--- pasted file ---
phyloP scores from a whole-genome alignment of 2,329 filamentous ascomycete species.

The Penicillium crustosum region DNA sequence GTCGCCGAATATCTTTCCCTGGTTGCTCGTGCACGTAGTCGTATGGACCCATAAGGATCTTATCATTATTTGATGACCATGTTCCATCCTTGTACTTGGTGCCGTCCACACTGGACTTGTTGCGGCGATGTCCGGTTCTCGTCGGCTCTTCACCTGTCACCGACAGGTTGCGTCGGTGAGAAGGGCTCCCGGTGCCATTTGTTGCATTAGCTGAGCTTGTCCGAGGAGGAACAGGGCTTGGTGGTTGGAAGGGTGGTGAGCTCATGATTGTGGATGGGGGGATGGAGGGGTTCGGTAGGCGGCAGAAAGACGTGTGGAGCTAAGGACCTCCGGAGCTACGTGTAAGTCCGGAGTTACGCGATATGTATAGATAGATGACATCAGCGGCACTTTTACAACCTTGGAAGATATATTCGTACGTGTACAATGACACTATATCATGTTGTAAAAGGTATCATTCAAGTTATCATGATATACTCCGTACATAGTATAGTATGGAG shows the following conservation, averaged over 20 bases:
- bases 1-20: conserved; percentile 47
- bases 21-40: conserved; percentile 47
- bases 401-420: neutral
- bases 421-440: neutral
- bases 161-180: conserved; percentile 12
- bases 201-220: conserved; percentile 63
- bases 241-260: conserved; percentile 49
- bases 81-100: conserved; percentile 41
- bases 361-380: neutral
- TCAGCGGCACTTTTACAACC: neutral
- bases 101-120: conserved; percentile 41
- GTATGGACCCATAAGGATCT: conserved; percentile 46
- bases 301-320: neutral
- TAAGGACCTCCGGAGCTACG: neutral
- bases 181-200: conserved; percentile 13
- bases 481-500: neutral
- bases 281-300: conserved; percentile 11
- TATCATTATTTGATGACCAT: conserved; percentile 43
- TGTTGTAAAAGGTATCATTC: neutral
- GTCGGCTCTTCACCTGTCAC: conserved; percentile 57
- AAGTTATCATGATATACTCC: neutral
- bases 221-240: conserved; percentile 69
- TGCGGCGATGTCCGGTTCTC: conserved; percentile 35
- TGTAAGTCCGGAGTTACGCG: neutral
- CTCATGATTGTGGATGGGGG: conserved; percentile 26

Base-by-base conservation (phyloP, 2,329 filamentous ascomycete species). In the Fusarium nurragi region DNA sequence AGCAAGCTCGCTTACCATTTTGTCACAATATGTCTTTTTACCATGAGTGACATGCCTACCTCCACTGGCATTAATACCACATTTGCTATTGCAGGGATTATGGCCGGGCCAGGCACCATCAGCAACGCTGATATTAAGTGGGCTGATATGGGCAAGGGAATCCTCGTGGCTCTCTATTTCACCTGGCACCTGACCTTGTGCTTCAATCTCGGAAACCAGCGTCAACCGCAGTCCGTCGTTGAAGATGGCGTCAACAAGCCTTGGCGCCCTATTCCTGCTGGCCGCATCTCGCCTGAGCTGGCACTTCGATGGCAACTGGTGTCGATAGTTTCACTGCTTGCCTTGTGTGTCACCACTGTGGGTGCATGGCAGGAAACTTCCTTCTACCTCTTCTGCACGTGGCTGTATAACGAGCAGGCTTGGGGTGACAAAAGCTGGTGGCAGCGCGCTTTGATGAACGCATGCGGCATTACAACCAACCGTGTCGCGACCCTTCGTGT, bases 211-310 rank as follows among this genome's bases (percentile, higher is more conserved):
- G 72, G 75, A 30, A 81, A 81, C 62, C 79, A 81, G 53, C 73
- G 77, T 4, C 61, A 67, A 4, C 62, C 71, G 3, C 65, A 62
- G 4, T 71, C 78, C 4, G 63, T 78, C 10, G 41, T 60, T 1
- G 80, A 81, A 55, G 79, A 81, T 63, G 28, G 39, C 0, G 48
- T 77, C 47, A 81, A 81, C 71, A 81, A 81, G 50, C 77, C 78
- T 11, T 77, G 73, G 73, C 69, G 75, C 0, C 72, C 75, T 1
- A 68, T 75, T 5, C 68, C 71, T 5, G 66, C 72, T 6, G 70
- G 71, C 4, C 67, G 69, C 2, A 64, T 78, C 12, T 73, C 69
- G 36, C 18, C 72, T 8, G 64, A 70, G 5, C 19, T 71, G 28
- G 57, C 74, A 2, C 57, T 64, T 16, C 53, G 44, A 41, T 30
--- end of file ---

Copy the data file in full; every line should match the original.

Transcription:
phyloP scores from a whole-genome alignment of 2,329 filamentous ascomycete species.

The Penicillium crustosum region DNA sequence GTCGCCGAATATCTTTCCCTGGTTGCTCGTGCACGTAGTCGTATGGACCCATAAGGATCTTATCATTATTTGATGACCATGTTCCATCCTTGTACTTGGTGCCGTCCACACTGGACTTGTTGCGGCGATGTCCGGTTCTCGTCGGCTCTTCACCTGTCACCGACAGGTTGCGTCGGTGAGAAGGGCTCCCGGTGCCATTTGTTGCATTAGCTGAGCTTGTCCGAGGAGGAACAGGGCTTGGTGGTTGGAAGGGTGGTGAGCTCATGATTGTGGATGGGGGGATGGAGGGGTTCGGTAGGCGGCAGAAAGACGTGTGGAGCTAAGGACCTCCGGAGCTACGTGTAAGTCCGGAGTTACGCGATATGTATAGATAGATGACATCAGCGGCACTTTTACAACCTTGGAAGATATATTCGTACGTGTACAATGACACTATATCATGTTGTAAAAGGTATCATTCAAGTTATCATGATATACTCCGTACATAGTATAGTATGGAG shows the following conservation, averaged over 20 bases:
- bases 1-20: conserved; percentile 47
- bases 21-40: conserved; percentile 47
- bases 401-420: neutral
- bases 421-440: neutral
- bases 161-180: conserved; percentile 12
- bases 201-220: conserved; percentile 63
- bases 241-260: conserved; percentile 49
- bases 81-100: conserved; percentile 41
- bases 361-380: neutral
- TCAGCGGCACTTTTACAACC: neutral
- bases 101-120: conserved; percentile 41
- GTATGGACCCATAAGGATCT: conserved; percentile 46
- bases 301-320: neutral
- TAAGGACCTCCGGAGCTACG: neutral
- bases 181-200: conserved; percentile 13
- bases 481-500: neutral
- bases 281-300: conserved; percentile 11
- TATCATTATTTGATGACCAT: conserved; percentile 43
- TGTTGTAAAAGGTATCATTC: neutral
- GTCGGCTCTTCACCTGTCAC: conserved; percentile 57
- AAGTTATCATGATATACTCC: neutral
- bases 221-240: conserved; percentile 69
- TGCGGCGATGTCCGGTTCTC: conserved; percentile 35
- TGTAAGTCCGGAGTTACGCG: neutral
- CTCATGATTGTGGATGGGGG: conserved; percentile 26

Base-by-base conservation (phyloP, 2,329 filamentous ascomycete species). In the Fusarium nurragi region DNA sequence AGCAAGCTCGCTTACCATTTTGTCACAATATGTCTTTTTACCATGAGTGACATGCCTACCTCCACTGGCATTAATACCACATTTGCTATTGCAGGGATTATGGCCGGGCCAGGCACCATCAGCAACGCTGATATTAAGTGGGCTGATATGGGCAAGGGAATCCTCGTGGCTCTCTATTTCACCTGGCACCTGACCTTGTGCTTCAATCTCGGAAACCAGCGTCAACCGCAGTCCGTCGTTGAAGATGGCGTCAACAAGCCTTGGCGCCCTATTCCTGCTGGCCGCATCTCGCCTGAGCTGGCACTTCGATGGCAACTGGTGTCGATAGTTTCACTGCTTGCCTTGTGTGTCACCACTGTGGGTGCATGGCAGGAAACTTCCTTCTACCTCTTCTGCACGTGGCTGTATAACGAGCAGGCTTGGGGTGACAAAAGCTGGTGGCAGCGCGCTTTGATGAACGCATGCGGCATTACAACCAACCGTGTCGCGACCCTTCGTGT, bases 211-310 rank as follows among this genome's bases (percentile, higher is more conserved):
- G 72, G 75, A 30, A 81, A 81, C 62, C 79, A 81, G 53, C 73
- G 77, T 4, C 61, A 67, A 4, C 62, C 71, G 3, C 65, A 62
- G 4, T 71, C 78, C 4, G 63, T 78, C 10, G 41, T 60, T 1
- G 80, A 81, A 55, G 79, A 81, T 63, G 28, G 39, C 0, G 48
- T 77, C 47, A 81, A 81, C 71, A 81, A 81, G 50, C 77, C 78
- T 11, T 77, G 73, G 73, C 69, G 75, C 0, C 72, C 75, T 1
- A 68, T 75, T 5, C 68, C 71, T 5, G 66, C 72, T 6, G 70
- G 71, C 4, C 67, G 69, C 2, A 64, T 78, C 12, T 73, C 69
- G 36, C 18, C 72, T 8, G 64, A 70, G 5, C 19, T 71, G 28
- G 57, C 74, A 2, C 57, T 64, T 16, C 53, G 44, A 41, T 30